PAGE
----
Feb 2009

I’d Just Like to Say…


Curled up on Maya the armchair, I squinted at the computer screen as I jumped, virtually, between the three open windows. One site was a streaming live video, another was a rapidly changing map of the USA and the third was my email, which was buzzing with activity from my brothers and sisters. Three am, November 5, election night, Mareno di Piave, six hours ahead of Washington, DC.

I had to witness this moment, even participate as best I could, thousands of miles away. Four years before I had gone to bed early, miserable and mortified. This year I could feel a change, a buzz over the ocean.

Emails flew:

“In Indiana, with only 2% of precincts reporting, Obama leads McCain by 1800 votes...it is going to be very, very close... “

“This is very exciting!”

“What is the call for Virginia?”

“Too close to call.”

And then in this delicious moment as I sat in the middle of the night in Mareno di Piave, I wrote this message:

On Nov 4, 2008, at 12:24 AM, Serena W Richardson wrote:
“Ohio goes to Obama!”

To which my brother in Seattle responded:

“Holy Smokes! Ohio! That is a huge win! I'm still on the bus....Thanks for keeping me updated”.

What a world. I could report election results from my armchair in Italy to my brother who was at that moment sitting on a bus in a city on a distant coast, a million miles away. I went to bed at four, falling asleep in my euphoria. I was absolutely saturated with pride for my country and its ability to look beyond race and fear of the unfamiliar and take a huge step into the 21st century. The American people elected an intelligent, young, articulate, unflappable, galvanizing man who happens to be black. Amazing.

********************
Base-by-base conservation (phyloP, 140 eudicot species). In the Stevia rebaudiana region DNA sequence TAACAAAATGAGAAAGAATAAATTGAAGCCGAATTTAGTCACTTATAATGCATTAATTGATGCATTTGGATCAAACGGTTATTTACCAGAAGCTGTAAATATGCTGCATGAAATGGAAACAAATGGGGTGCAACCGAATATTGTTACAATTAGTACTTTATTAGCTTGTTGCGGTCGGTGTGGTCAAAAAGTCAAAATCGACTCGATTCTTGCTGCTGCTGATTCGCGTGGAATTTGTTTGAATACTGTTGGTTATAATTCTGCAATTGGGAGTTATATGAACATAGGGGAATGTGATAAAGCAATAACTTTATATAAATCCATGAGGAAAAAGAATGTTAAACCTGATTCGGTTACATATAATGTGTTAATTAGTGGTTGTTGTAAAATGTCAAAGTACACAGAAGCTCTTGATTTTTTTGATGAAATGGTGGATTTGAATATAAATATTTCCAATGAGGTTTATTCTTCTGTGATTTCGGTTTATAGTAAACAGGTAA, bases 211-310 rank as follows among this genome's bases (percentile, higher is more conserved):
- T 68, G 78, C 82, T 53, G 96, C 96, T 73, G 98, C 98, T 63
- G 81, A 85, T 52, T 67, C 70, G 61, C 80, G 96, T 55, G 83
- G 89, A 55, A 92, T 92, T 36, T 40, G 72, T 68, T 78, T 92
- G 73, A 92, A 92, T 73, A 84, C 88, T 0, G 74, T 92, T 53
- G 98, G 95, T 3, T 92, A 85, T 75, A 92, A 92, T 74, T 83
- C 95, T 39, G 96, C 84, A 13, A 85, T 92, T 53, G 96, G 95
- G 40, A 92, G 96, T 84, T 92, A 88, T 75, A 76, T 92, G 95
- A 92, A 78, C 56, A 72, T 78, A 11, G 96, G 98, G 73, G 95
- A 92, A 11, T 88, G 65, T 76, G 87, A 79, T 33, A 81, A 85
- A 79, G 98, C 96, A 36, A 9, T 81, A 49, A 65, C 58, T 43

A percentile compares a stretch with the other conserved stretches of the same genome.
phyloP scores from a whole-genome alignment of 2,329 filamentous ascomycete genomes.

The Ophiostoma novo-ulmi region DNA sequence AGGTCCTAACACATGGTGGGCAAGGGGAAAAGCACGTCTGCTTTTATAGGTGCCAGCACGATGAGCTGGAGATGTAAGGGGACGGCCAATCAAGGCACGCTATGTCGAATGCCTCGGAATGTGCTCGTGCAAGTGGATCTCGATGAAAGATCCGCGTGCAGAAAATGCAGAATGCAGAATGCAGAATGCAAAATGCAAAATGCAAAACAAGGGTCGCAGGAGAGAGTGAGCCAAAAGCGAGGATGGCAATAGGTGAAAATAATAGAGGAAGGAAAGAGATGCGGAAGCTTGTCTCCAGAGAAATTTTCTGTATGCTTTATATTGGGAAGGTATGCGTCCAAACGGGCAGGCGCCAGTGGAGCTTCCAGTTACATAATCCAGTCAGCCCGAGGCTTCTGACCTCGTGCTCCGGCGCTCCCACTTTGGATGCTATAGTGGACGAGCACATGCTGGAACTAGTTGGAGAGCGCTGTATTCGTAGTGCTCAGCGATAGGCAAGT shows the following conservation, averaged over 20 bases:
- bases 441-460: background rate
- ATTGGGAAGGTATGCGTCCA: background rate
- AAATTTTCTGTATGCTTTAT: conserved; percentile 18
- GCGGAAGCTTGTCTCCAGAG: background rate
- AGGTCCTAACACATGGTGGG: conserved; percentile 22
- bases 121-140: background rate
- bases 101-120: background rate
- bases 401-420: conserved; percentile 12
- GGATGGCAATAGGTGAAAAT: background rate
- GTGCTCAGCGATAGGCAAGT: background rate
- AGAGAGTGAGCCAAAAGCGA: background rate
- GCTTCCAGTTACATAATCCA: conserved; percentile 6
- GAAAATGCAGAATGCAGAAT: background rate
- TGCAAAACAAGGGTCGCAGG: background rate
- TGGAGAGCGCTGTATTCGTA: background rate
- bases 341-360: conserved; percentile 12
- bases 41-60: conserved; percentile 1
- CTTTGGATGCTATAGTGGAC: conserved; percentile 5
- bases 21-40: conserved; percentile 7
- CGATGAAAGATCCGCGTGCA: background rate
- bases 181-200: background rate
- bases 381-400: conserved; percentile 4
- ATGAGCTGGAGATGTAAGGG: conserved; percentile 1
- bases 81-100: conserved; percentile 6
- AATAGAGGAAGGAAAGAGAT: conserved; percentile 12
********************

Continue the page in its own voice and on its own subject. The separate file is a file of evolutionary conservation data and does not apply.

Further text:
Wednesday was like Christmas morning. In town everything was brighter, lighter. I received texts from Italian friends congratulating me and America.
Grande America! Good job, America!

I felt as though I should prepare a statement.

During class I talked a bit with my students who were in awe at the process of this election. One of them asked,
Serena, why do Americans cry?


Yes, in many photos of the reactions after the election I saw many people so filled with emotion that they were crying, men and women.

Another student turned to her,
That is because the Americans actually believe in their politicians and their government.

Later we read bits of the concession speech of John McCain. My students, somewhat knowledgeable in the American behavior in the face of defeat, did not seem too surprised to read his graceful words of thanks and appreciation. But at the point at which he uttered these words~

“I wish Godspeed to the man who was my former opponent and will be my president,” and “…I pledge to him tonight to do all in my power to help him lead us through the many challenges we face.”

~the room collectively sucked air in through their teeth, and then sat in shocked silence. All eyes turned to me in wonder, and again, I felt proud of my country. For this would never happen in Italy, where former opponent would immediately and very publically begin to sabotage any efforts of the new leader. Backstabbers abound in Rome.


Last Tuesday, January 20th, I took the night off from work and rushed home from Treviso. I had another important job for my computer: to include me in the celebration in Washington. The swearing-in of a new American president who somehow had come to, somewhat unrealistically, represent everything good in humankind was scheduled to begin at a civilized 6 pm for Italy and I was able (on my little 3 x 6 inch screen) to watch it live.